Hey Puget Sounders! I’m going to be reading this Thursday, January 25th, as part of a Writers On The Fly event at Patagonia Ballard. Four authors, fish stories, beer, talk–I think it’s going to be an awesome time. I’ve been part of two events at the Ballard store, and they throw a hell of a party. With all the good food and drink in the neighborhood, might as well make a night of it, too. I’m pretty sure I will.
It must be that time of year. I can’t stop thinking about steelhead and rain-forest rivers. Of course, with a schedule packed with a film project, book commitments, kid basketball and volleyball tournaments and the usual post-holiday glut of “real” work, it’ll probably be at least a month before I can make it out to the coast. But that’s where tying flies comes to the rescue. I can take a little break from the daily grind, twist some feathers and dream. As you can see from the critters above, I’m currently dreaming of high water, light tips and shallow lies. And big chrome steelhead.
Perhaps an acquired taste, but for me, the matsutake–or pine mushroom–rice is a nostalgic dish I crave. Some describe the distinctive scent of raw a matsutake as “cinnamon red hots through a dirty sweatsock,” which isn’t far from the truth, but once cooked the aroma is piney and fresh, not unlike a Christmas tree. That’s three generations (my mom, Skyla and me) with a gorgeous matsutake to go with traditional Japanese New Year’s feast.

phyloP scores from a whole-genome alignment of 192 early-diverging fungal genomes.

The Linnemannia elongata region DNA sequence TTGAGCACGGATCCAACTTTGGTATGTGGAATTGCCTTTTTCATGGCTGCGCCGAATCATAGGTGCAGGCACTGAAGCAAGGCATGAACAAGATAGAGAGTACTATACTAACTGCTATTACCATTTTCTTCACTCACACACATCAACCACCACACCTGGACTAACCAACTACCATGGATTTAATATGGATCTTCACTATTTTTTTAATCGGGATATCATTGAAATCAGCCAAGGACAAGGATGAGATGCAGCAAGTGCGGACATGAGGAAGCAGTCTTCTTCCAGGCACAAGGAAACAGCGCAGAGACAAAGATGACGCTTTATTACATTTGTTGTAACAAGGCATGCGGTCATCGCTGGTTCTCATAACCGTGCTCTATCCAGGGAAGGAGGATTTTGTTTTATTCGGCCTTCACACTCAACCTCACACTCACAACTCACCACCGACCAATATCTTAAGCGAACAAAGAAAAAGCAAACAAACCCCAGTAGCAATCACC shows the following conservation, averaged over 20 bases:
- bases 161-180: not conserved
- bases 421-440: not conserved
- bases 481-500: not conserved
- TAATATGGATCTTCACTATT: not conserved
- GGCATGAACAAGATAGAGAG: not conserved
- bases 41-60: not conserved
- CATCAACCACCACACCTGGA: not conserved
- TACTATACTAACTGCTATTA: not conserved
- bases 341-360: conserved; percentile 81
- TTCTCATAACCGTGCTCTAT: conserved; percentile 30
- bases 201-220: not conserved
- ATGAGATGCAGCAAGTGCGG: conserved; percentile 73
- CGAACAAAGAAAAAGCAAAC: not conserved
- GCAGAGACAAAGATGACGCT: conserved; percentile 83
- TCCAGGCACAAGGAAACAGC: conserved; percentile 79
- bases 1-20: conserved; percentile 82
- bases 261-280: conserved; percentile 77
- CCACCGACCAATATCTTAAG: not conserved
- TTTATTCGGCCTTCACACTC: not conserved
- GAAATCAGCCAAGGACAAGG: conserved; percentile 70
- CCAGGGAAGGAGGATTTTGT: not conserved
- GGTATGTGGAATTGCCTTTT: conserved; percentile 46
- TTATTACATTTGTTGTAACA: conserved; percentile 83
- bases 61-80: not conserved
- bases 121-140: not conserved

My grandmother made matsutake rice, my Mom makes it, and now I do too. Soon, I’m pretty sure my kids will make it. It’s simple, delicious, and a special treat. I use water from rehydrating shiitake mushrooms for a hit of umami, Japanese short-grain rice, a bit of rice vinegar, salt and sugar, and fresh-chopped matsutake. And I always try to make more than we’ll eat in one meal, because it’s even better the next day as onigiri rice balls.
This year, as the the rice cooked, the aroma reminded me of the last time I made it for my late friend Bruce up in BC. We were fishing and staying in The Shack up on the Kispiox. Bruce loved matsutake rice. A fishing buddy came by with a single big matsutake and we talked all day about how good the rice would taste. When I started cooking, I discovered the mushroom was riddled with maggots. Bruce and our friend Yvon said “make it anyway,” so I did, and we ended up eating the whole batch that night. Miss that guy a ton. But it seemed a fitting way to end the year we lost him, and kick off 2018 on a good note. Happy New Year, everyone. I think it’s going to be a good one.